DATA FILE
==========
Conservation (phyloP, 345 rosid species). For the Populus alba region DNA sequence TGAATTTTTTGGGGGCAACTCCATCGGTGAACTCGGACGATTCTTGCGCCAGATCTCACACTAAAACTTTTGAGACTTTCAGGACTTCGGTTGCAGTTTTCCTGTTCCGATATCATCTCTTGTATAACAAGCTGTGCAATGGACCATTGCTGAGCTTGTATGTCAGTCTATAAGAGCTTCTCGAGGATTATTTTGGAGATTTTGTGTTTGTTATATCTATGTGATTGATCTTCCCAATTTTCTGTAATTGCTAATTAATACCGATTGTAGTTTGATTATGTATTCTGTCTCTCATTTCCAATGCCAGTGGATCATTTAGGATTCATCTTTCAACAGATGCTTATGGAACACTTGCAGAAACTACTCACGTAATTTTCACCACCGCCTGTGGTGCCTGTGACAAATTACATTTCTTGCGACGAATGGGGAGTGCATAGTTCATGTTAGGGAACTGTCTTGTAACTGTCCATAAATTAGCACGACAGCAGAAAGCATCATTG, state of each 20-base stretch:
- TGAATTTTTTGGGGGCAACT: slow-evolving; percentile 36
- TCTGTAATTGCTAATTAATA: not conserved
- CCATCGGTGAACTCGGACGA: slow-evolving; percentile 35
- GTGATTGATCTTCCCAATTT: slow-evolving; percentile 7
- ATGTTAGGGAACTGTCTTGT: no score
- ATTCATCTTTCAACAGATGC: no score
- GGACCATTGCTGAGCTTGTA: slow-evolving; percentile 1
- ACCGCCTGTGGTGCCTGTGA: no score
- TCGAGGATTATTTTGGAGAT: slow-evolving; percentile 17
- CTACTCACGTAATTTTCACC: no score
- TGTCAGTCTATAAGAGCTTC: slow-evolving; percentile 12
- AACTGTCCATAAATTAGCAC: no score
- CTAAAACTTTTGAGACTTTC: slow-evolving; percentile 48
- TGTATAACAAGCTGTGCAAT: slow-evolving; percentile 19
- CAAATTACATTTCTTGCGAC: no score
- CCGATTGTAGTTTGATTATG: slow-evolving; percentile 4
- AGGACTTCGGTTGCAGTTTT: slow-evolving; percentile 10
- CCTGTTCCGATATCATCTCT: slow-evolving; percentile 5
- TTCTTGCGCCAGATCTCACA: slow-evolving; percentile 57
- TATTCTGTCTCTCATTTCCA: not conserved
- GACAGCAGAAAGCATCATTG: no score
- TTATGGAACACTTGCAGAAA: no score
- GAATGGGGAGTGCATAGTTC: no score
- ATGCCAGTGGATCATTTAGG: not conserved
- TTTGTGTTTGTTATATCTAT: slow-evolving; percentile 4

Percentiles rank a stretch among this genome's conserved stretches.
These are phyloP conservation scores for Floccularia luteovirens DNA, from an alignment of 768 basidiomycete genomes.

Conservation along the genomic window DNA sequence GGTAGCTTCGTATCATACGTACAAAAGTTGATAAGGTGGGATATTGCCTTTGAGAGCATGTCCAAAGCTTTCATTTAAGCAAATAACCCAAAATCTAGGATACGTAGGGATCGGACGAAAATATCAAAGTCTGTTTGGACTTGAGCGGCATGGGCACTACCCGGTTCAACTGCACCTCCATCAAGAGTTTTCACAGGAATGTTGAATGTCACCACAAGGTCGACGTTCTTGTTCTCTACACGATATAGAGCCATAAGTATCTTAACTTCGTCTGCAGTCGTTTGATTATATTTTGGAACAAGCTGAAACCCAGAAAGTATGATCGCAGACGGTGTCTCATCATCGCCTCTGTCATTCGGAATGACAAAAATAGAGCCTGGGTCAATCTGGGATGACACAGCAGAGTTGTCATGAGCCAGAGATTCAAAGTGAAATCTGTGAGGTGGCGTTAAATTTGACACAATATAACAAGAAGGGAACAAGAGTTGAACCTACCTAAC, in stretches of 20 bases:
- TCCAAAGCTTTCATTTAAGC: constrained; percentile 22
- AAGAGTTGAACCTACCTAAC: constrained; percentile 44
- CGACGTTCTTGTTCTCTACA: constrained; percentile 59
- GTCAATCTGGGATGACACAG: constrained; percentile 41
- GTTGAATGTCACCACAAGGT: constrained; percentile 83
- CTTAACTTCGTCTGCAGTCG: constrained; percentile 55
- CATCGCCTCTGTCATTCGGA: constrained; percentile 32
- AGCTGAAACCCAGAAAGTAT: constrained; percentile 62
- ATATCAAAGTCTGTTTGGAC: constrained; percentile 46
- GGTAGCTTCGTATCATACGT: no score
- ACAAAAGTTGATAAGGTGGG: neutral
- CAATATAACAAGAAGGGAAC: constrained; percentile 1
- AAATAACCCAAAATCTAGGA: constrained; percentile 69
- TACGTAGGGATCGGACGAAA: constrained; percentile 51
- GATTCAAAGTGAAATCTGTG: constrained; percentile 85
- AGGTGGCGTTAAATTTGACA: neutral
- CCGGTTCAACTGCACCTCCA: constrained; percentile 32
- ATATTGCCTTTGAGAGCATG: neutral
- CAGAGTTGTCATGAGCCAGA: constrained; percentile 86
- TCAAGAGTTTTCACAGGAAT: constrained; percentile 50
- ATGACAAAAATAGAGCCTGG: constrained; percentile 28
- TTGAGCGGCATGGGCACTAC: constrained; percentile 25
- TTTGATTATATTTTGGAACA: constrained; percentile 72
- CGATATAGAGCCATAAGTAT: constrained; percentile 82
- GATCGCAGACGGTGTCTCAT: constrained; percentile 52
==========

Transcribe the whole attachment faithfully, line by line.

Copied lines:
Conservation (phyloP, 345 rosid species). For the Populus alba region DNA sequence TGAATTTTTTGGGGGCAACTCCATCGGTGAACTCGGACGATTCTTGCGCCAGATCTCACACTAAAACTTTTGAGACTTTCAGGACTTCGGTTGCAGTTTTCCTGTTCCGATATCATCTCTTGTATAACAAGCTGTGCAATGGACCATTGCTGAGCTTGTATGTCAGTCTATAAGAGCTTCTCGAGGATTATTTTGGAGATTTTGTGTTTGTTATATCTATGTGATTGATCTTCCCAATTTTCTGTAATTGCTAATTAATACCGATTGTAGTTTGATTATGTATTCTGTCTCTCATTTCCAATGCCAGTGGATCATTTAGGATTCATCTTTCAACAGATGCTTATGGAACACTTGCAGAAACTACTCACGTAATTTTCACCACCGCCTGTGGTGCCTGTGACAAATTACATTTCTTGCGACGAATGGGGAGTGCATAGTTCATGTTAGGGAACTGTCTTGTAACTGTCCATAAATTAGCACGACAGCAGAAAGCATCATTG, state of each 20-base stretch:
- TGAATTTTTTGGGGGCAACT: slow-evolving; percentile 36
- TCTGTAATTGCTAATTAATA: not conserved
- CCATCGGTGAACTCGGACGA: slow-evolving; percentile 35
- GTGATTGATCTTCCCAATTT: slow-evolving; percentile 7
- ATGTTAGGGAACTGTCTTGT: no score
- ATTCATCTTTCAACAGATGC: no score
- GGACCATTGCTGAGCTTGTA: slow-evolving; percentile 1
- ACCGCCTGTGGTGCCTGTGA: no score
- TCGAGGATTATTTTGGAGAT: slow-evolving; percentile 17
- CTACTCACGTAATTTTCACC: no score
- TGTCAGTCTATAAGAGCTTC: slow-evolving; percentile 12
- AACTGTCCATAAATTAGCAC: no score
- CTAAAACTTTTGAGACTTTC: slow-evolving; percentile 48
- TGTATAACAAGCTGTGCAAT: slow-evolving; percentile 19
- CAAATTACATTTCTTGCGAC: no score
- CCGATTGTAGTTTGATTATG: slow-evolving; percentile 4
- AGGACTTCGGTTGCAGTTTT: slow-evolving; percentile 10
- CCTGTTCCGATATCATCTCT: slow-evolving; percentile 5
- TTCTTGCGCCAGATCTCACA: slow-evolving; percentile 57
- TATTCTGTCTCTCATTTCCA: not conserved
- GACAGCAGAAAGCATCATTG: no score
- TTATGGAACACTTGCAGAAA: no score
- GAATGGGGAGTGCATAGTTC: no score
- ATGCCAGTGGATCATTTAGG: not conserved
- TTTGTGTTTGTTATATCTAT: slow-evolving; percentile 4

Percentiles rank a stretch among this genome's conserved stretches.
These are phyloP conservation scores for Floccularia luteovirens DNA, from an alignment of 768 basidiomycete genomes.

Conservation along the genomic window DNA sequence GGTAGCTTCGTATCATACGTACAAAAGTTGATAAGGTGGGATATTGCCTTTGAGAGCATGTCCAAAGCTTTCATTTAAGCAAATAACCCAAAATCTAGGATACGTAGGGATCGGACGAAAATATCAAAGTCTGTTTGGACTTGAGCGGCATGGGCACTACCCGGTTCAACTGCACCTCCATCAAGAGTTTTCACAGGAATGTTGAATGTCACCACAAGGTCGACGTTCTTGTTCTCTACACGATATAGAGCCATAAGTATCTTAACTTCGTCTGCAGTCGTTTGATTATATTTTGGAACAAGCTGAAACCCAGAAAGTATGATCGCAGACGGTGTCTCATCATCGCCTCTGTCATTCGGAATGACAAAAATAGAGCCTGGGTCAATCTGGGATGACACAGCAGAGTTGTCATGAGCCAGAGATTCAAAGTGAAATCTGTGAGGTGGCGTTAAATTTGACACAATATAACAAGAAGGGAACAAGAGTTGAACCTACCTAAC, in stretches of 20 bases:
- TCCAAAGCTTTCATTTAAGC: constrained; percentile 22
- AAGAGTTGAACCTACCTAAC: constrained; percentile 44
- CGACGTTCTTGTTCTCTACA: constrained; percentile 59
- GTCAATCTGGGATGACACAG: constrained; percentile 41
- GTTGAATGTCACCACAAGGT: constrained; percentile 83
- CTTAACTTCGTCTGCAGTCG: constrained; percentile 55
- CATCGCCTCTGTCATTCGGA: constrained; percentile 32
- AGCTGAAACCCAGAAAGTAT: constrained; percentile 62
- ATATCAAAGTCTGTTTGGAC: constrained; percentile 46
- GGTAGCTTCGTATCATACGT: no score
- ACAAAAGTTGATAAGGTGGG: neutral
- CAATATAACAAGAAGGGAAC: constrained; percentile 1
- AAATAACCCAAAATCTAGGA: constrained; percentile 69
- TACGTAGGGATCGGACGAAA: constrained; percentile 51
- GATTCAAAGTGAAATCTGTG: constrained; percentile 85
- AGGTGGCGTTAAATTTGACA: neutral
- CCGGTTCAACTGCACCTCCA: constrained; percentile 32
- ATATTGCCTTTGAGAGCATG: neutral
- CAGAGTTGTCATGAGCCAGA: constrained; percentile 86
- TCAAGAGTTTTCACAGGAAT: constrained; percentile 50
- ATGACAAAAATAGAGCCTGG: constrained; percentile 28
- TTGAGCGGCATGGGCACTAC: constrained; percentile 25
- TTTGATTATATTTTGGAACA: constrained; percentile 72
- CGATATAGAGCCATAAGTAT: constrained; percentile 82
- GATCGCAGACGGTGTCTCAT: constrained; percentile 52